A country like Ireland is steeped in history and culture, always happy to pay due respect to those musicians and singers who have perfected their craft and who carry on the ancient traditions of Irish folk music. Equally, there is a healthy appreciation of new music and new artists, whether they stick to Irish custom or forge something completely new. However, unless you are completely immersed in the music scene itself, it can be hard to keep track of all the new performers making waves on the ground.
If you’re an Irish music fan, then there are various tips and tricks you can use to stay up to date with what’s happening in that world, even if you can’t attend each and every gig or impromptu jam session in person. Here we’ll take a look some of those methods for keeping in touch.
The internet is one of the most obvious, yet also one of the most useful, arenas to explore when it comes to discovering new music of any genre. However, when it concerns an interest in music emanating from the Emerald Isle, it can be especially helpful. The nature of Irish folk music, for example, means that it is often performed to a miniscule audience in crowded venues with little space or thought for recording equipment, camera close-ups or a strict set list. The increased capacity for ordinary fans to record good quality audio or video content in these situations means that many more spontaneous performances are being recorded for posterity and enjoyment by a wider audience. Just as we’ve grown used to accessing other entertainment categories online, like classic table games or blockbuster movies, so too has the music world blossomed and expanded since the advent of the internet. There’s no question that the online realm has allowed for the democratisation of live and recorded music, and that is no less true in Ireland than elsewhere. Just as Origin and PokerCasino provide access to well-loved gaming classics alongside new and innovative takes on them, so do services like Spotify, Soundcloud and YouTube allow for brand new artists to upload their work right next to well-established musicians. Dedicating some time to having a look through user-generated playlists, checking out recommended artists and listening to new work from well-known music makers on the scene is worthwhile if you want to find the hottest new Irish music to listen to at home and on the go.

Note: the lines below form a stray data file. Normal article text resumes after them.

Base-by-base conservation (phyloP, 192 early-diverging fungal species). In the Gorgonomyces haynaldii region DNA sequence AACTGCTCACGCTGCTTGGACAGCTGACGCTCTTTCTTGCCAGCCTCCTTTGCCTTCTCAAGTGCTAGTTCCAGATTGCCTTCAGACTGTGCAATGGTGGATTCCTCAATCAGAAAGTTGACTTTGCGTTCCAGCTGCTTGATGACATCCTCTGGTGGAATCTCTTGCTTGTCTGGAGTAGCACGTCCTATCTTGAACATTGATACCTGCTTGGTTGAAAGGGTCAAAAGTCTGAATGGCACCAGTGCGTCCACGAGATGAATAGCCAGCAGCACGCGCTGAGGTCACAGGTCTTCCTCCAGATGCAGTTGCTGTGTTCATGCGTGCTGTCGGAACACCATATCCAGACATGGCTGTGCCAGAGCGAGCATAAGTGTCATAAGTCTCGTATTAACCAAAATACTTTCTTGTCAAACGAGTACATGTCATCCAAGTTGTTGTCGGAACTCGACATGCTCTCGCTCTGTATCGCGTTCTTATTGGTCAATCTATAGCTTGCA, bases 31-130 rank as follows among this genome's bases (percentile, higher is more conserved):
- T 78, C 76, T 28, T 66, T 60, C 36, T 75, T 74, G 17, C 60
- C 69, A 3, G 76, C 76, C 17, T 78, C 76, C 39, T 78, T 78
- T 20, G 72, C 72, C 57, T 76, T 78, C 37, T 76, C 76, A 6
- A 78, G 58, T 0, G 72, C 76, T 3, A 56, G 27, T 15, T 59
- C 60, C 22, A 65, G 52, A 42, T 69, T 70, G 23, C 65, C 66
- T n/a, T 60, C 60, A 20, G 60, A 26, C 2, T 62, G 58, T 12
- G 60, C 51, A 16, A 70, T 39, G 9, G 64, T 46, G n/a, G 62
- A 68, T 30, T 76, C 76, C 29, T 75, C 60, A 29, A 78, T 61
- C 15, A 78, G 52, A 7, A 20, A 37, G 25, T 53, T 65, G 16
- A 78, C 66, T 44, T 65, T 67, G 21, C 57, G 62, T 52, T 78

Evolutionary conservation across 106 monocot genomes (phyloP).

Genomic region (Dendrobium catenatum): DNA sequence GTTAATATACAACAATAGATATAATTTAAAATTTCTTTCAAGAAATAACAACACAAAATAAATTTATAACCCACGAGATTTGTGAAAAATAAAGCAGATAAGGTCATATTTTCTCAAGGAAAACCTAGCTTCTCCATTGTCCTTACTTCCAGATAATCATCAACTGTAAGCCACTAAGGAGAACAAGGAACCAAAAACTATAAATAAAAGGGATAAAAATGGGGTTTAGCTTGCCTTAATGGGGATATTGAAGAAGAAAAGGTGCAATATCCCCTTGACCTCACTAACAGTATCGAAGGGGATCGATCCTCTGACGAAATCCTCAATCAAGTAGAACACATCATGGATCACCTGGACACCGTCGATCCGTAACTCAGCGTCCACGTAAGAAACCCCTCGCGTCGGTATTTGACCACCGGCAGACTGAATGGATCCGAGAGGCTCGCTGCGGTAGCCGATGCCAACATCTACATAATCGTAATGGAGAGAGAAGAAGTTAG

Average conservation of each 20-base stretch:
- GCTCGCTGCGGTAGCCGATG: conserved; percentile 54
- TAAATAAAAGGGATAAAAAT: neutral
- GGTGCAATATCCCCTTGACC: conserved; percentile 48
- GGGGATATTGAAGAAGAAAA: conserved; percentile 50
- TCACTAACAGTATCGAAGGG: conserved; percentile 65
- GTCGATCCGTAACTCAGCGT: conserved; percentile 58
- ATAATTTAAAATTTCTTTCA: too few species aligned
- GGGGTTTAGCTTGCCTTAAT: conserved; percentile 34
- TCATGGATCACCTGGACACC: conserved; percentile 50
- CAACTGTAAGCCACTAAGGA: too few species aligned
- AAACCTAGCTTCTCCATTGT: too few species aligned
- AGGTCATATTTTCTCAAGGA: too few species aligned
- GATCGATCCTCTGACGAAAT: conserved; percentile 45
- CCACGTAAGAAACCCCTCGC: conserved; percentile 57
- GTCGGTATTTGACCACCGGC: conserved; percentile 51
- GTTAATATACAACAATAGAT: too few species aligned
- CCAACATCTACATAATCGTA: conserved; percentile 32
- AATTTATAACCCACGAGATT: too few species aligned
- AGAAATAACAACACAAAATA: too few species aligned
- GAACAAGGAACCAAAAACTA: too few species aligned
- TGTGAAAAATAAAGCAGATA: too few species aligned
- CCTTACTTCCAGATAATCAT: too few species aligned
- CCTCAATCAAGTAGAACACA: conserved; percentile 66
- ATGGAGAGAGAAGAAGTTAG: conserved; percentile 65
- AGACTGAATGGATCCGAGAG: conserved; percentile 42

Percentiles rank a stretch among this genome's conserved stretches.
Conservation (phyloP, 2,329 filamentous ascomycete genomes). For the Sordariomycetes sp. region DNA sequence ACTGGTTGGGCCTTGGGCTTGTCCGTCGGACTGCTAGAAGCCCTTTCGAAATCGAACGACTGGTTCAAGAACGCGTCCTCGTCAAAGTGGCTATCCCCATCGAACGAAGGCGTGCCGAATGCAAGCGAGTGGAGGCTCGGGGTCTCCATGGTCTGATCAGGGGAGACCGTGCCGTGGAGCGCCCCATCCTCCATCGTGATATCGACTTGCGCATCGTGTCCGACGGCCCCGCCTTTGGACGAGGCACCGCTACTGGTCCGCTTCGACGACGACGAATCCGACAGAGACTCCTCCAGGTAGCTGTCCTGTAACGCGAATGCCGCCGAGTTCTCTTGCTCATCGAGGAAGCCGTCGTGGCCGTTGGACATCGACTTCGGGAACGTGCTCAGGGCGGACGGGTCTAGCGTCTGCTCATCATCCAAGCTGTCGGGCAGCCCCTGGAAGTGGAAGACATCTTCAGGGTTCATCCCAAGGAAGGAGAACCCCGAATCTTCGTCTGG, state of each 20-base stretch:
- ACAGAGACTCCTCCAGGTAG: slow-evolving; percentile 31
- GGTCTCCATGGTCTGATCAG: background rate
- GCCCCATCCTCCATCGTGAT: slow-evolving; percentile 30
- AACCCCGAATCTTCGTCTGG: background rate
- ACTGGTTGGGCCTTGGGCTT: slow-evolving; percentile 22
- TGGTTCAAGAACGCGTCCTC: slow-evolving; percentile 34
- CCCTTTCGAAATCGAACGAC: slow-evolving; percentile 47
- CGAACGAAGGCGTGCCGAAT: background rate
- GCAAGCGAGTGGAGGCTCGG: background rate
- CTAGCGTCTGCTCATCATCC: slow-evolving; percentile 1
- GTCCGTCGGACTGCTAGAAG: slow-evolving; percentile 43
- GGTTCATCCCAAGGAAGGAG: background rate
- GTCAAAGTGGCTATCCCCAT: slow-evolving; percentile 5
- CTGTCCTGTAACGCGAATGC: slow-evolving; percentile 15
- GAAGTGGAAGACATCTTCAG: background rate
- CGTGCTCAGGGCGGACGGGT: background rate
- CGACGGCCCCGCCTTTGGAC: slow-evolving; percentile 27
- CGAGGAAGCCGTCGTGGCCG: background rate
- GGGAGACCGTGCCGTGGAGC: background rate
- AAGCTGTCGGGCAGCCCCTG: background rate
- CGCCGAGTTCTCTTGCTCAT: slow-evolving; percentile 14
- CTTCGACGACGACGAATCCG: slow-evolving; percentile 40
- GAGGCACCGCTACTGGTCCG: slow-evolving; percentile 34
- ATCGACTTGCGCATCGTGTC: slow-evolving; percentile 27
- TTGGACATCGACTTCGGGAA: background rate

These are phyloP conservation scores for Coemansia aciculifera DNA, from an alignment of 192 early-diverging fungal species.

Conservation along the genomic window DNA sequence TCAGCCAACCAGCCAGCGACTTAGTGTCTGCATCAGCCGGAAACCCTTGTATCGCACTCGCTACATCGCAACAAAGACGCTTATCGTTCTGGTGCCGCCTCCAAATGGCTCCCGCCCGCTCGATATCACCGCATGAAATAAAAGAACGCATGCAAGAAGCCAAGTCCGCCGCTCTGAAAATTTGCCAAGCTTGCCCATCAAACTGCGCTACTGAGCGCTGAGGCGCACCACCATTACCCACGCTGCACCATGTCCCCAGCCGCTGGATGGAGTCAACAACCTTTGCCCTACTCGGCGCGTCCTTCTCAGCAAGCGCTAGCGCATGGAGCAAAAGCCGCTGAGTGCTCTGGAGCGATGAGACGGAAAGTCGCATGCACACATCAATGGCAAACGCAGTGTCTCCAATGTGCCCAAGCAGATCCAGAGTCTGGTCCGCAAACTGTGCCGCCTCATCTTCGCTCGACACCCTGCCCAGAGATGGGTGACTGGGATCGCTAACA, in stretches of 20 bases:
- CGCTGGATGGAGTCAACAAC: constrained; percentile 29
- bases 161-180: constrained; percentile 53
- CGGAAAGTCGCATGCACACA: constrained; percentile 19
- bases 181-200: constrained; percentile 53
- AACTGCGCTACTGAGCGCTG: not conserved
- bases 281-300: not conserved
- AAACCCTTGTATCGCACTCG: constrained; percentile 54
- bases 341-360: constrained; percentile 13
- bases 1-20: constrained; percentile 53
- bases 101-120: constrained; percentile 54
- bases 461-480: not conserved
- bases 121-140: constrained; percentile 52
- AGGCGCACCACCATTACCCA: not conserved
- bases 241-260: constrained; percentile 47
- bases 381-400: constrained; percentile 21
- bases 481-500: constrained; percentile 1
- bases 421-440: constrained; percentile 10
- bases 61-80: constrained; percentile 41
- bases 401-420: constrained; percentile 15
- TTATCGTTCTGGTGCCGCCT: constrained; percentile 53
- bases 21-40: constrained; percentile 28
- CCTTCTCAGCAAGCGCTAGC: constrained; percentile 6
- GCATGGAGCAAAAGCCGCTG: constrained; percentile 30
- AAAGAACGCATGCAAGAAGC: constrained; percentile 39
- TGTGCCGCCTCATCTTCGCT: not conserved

Live and Kicking
Whilst the internet represents a great opportunity to discover music from afar, the good old-fashioned system of heading down to a local pub or open mic night still holds true. All types of venues play host to gigs, concerts, impromptu jam sessions and other musical events throughout the year, especially during holidays and special occasions. If you’re lucky enough to live in or be able to visit Ireland itself, then you won’t have to look far to find something happening before your very eyes. Major cities like Dublin have music everywhere, from out on the street, to inside the famous pubs strewn across the city, to within bigger venues like 3Arena, the National Concert Hall and the Aviva Stadium. People travel from all over the world to hear the sounds of this small Gaelic nation and it still holds a strong place in world music, despite its relatively small size. The festival scene is also deeply rooted in Irish culture, with events like the Puck Fair and Old Lammas Fair still taking place year on year. Newer festivals like Electric Picnic, Forbidden Fruit and Longitude are making a solid name for themselves, attracting thousands of eager fans each summer, whatever the weather.
Word of Mouth
Whether you’re a budding musician yourself or simply a fan, talking to other people who share your interests can only net you further expertise in this particular subject. Many up-and-coming artists get their break through word of mouth; as they make an impression on live audiences, these people recommend them to friends and strangers both, in person and online, therefore acting as free marketing. So, it’s worth considering joining groups, music making classes, jam sessions, musical instrument lessons and regular events at venues to get in touch with all the ‘right’ people so that you can learn more about the Irish music scene. Not only is it a great opportunity for conversation, education and shared experience, but you also might end up with access to some pretty great record collections. Combing through a real enthusiasts painstakingly assembled library of music is one of the best ways to get to grips with a genre and enjoy yourself thoroughly in the process. After all, everybody has to start somewhere, so why not avail yourself of the knowledge of those who’ve gone before?